I had to share this comment from a discussion going on in the LinkedIn Learning, Education and Training Professionals Group group. There have been many great comments, but I got permission from Dr. William Brantley to share this one:
“The worst PowerPoint presentation I ever attended was given by a senior professor in the Education department of a major university. His speech, ironically, was on how to gain and maintain student interest in the classroom. He left the slideshow in the normal view which made the slides small and displayed all of the menu bars.
“The professor spoke in a condescending monotone for over half-an-hour. Each slide was a paragraph of text centered in the middle of slide. The professor read each and every word while spending most of his time with his back to us.
“He gave out such nuggets of wisdom as ‘show enthusiasm,’ ‘engage the student,’ and ‘make the lecture interactive.’ At the end of the presentation, the professor asked for questions. The first question was rather rude but summed up the audiences’ reaction. ‘Why didn’t you follow your own advice when giving this presentation?’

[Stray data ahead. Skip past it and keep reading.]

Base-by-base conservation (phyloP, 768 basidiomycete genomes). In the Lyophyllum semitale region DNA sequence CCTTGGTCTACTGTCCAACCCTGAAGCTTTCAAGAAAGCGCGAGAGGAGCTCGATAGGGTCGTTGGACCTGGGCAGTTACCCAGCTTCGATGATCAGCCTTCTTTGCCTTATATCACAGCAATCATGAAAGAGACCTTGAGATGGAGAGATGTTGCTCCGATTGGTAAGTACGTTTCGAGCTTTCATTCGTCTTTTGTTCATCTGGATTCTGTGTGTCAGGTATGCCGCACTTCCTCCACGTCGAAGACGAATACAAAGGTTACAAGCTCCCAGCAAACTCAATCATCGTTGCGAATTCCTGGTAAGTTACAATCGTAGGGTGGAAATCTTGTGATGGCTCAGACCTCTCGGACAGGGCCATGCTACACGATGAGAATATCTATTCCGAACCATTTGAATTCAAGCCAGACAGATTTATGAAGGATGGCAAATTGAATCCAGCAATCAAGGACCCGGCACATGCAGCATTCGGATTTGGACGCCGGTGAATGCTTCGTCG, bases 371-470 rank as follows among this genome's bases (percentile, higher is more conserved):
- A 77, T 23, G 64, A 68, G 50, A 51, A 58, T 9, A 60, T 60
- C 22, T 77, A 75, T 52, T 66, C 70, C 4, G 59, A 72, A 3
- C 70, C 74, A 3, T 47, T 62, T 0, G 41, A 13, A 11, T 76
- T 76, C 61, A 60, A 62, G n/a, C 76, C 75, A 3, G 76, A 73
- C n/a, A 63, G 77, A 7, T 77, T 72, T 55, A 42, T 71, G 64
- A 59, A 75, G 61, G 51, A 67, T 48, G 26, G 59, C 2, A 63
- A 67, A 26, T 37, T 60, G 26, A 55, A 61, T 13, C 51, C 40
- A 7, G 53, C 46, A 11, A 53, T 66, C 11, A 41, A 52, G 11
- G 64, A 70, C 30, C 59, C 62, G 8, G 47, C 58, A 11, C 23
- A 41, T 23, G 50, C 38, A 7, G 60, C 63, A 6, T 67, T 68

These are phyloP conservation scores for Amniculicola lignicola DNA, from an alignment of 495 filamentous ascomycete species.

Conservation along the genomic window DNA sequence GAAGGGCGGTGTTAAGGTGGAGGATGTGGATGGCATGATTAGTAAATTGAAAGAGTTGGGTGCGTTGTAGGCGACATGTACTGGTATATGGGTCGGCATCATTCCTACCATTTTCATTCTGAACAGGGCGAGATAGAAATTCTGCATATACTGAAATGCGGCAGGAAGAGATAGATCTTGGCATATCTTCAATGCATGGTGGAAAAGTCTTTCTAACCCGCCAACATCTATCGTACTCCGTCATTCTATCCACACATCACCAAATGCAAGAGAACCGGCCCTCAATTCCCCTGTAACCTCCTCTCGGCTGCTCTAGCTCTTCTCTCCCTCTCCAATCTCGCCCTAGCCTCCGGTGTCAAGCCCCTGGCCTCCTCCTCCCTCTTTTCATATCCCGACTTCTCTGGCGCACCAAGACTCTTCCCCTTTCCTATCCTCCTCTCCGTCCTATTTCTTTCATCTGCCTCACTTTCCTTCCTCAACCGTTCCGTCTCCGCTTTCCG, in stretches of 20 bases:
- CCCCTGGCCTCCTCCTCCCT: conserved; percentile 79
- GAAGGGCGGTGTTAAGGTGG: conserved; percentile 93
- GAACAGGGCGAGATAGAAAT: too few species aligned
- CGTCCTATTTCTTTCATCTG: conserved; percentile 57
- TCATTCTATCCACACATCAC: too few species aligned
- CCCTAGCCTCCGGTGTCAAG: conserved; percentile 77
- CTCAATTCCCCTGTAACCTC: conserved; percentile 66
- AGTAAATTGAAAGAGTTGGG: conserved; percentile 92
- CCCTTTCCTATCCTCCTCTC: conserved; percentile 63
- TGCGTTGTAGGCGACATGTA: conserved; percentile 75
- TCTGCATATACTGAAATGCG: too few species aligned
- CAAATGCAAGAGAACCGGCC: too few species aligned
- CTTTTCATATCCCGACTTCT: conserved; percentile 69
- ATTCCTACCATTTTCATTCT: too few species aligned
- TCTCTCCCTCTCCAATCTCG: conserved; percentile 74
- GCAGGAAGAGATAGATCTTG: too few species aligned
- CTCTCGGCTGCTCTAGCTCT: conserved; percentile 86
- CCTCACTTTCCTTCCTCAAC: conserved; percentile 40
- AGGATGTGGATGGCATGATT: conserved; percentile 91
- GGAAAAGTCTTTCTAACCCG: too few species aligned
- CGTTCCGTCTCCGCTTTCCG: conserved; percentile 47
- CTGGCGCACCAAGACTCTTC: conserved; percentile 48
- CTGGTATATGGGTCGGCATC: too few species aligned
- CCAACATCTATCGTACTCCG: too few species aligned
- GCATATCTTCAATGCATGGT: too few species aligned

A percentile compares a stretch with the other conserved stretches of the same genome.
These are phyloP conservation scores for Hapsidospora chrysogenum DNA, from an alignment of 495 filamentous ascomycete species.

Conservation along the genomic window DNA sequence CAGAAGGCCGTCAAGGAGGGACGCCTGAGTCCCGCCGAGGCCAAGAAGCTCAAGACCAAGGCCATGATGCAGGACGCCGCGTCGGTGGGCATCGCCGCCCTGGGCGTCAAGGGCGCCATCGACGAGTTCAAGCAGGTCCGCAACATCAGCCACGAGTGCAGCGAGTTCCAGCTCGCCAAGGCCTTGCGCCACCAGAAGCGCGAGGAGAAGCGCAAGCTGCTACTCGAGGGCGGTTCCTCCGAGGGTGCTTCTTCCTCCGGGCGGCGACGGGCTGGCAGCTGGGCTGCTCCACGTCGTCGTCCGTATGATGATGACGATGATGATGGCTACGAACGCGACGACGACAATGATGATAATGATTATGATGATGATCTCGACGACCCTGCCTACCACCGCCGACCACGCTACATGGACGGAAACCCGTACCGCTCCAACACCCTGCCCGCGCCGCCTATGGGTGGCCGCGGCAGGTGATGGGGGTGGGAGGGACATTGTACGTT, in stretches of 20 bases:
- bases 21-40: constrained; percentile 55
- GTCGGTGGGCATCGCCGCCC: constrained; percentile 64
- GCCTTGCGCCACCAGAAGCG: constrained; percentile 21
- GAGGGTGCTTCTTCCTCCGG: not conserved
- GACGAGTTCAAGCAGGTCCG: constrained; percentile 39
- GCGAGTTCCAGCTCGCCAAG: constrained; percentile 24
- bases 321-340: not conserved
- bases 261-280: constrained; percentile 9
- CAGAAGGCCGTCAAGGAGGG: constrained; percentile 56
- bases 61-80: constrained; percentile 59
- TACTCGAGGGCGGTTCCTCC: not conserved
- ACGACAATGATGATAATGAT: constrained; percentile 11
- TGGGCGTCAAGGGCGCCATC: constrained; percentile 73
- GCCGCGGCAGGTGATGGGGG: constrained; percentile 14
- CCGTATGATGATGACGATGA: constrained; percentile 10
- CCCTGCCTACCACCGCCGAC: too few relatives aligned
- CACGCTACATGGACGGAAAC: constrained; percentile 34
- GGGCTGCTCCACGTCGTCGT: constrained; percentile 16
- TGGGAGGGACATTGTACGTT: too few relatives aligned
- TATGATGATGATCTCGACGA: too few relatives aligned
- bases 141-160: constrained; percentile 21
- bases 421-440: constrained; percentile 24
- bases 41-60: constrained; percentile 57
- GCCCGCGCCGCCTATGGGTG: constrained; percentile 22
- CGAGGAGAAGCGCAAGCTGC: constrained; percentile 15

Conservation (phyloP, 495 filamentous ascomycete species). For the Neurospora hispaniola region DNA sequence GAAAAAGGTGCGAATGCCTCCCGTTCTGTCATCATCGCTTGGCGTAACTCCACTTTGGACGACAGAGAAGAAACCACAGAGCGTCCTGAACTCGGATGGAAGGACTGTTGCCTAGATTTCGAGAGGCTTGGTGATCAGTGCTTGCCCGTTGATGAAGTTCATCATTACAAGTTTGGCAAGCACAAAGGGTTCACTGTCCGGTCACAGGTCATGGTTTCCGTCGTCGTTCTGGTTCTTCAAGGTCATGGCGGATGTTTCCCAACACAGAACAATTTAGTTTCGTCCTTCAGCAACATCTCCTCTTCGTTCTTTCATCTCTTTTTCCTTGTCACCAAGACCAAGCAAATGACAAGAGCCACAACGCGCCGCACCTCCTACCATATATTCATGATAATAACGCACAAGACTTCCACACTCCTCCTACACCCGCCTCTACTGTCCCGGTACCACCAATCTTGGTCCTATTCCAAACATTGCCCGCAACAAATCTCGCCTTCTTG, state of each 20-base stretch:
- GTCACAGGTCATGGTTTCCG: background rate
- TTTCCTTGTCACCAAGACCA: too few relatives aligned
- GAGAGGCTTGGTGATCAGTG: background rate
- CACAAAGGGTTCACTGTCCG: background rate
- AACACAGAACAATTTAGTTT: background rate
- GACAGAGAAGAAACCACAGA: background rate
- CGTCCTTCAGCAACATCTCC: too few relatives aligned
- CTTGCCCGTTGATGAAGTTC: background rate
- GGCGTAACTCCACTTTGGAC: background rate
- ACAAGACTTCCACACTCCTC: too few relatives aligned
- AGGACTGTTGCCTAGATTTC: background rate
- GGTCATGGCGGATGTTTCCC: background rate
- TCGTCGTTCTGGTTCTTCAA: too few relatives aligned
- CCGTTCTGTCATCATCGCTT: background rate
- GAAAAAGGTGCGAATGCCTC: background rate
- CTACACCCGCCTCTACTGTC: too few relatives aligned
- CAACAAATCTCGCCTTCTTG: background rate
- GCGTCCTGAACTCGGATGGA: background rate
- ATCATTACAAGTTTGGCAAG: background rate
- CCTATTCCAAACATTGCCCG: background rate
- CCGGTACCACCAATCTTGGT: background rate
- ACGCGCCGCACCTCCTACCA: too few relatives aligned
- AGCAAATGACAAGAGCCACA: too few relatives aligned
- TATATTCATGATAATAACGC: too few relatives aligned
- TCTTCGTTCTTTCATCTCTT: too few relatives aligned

“The professor’s reaction was essentially, ‘Screw you. I’ve got tenure and they can’t fire me for bad lectures.’ Another argument for abolishing tenure.”
Dr. Brantley wrote me, “Your audience may find it unbelievable and I would have too if I hadn’t been there.”
What has your worst experience been, either watching or delivering a presentation?
Thanks for starting this fun conversation. There are definitely ways to strengthen PowerPoint presentation. I’m sure the Office page on LinkedIn would really appreciate you joining the conversation. There you can share your expertise with the community. Check it out at http://www.linkedin.com/groups?gid=1913738&trk=anetsrch_name&goback=.gdr_1265943438872_1
MSFT Office Outreach Team
The first that comes to mind is a 105 slide ppt created by a partner at the law firm I am with. He created it to use as his opening statement for an arbitration and nearly each slide consisted of several lines of text, most of which he read verbatim. The slides he didn’t read he clicked right through.
Attorneys are notorious for creating and giving horrible, verbose PowerPoint presentations.
Not long ago I was Training manager at a site that provided training for the engineering fraternity. I inherited a number of trainers who were extremely knowledgeable engineers, but this expanse of knowedge was almost inversely proportional to their training abilities. To familiarise myself with the programmes at the site I was responsible for, I sat in on them. The first day, one trainer had 220 slides. And we saw them all. Requiring a sea change inthe belief of these trainers is an uphill struggle. Their philosophy is “Everything that I know needs to be told to you so that… Read more »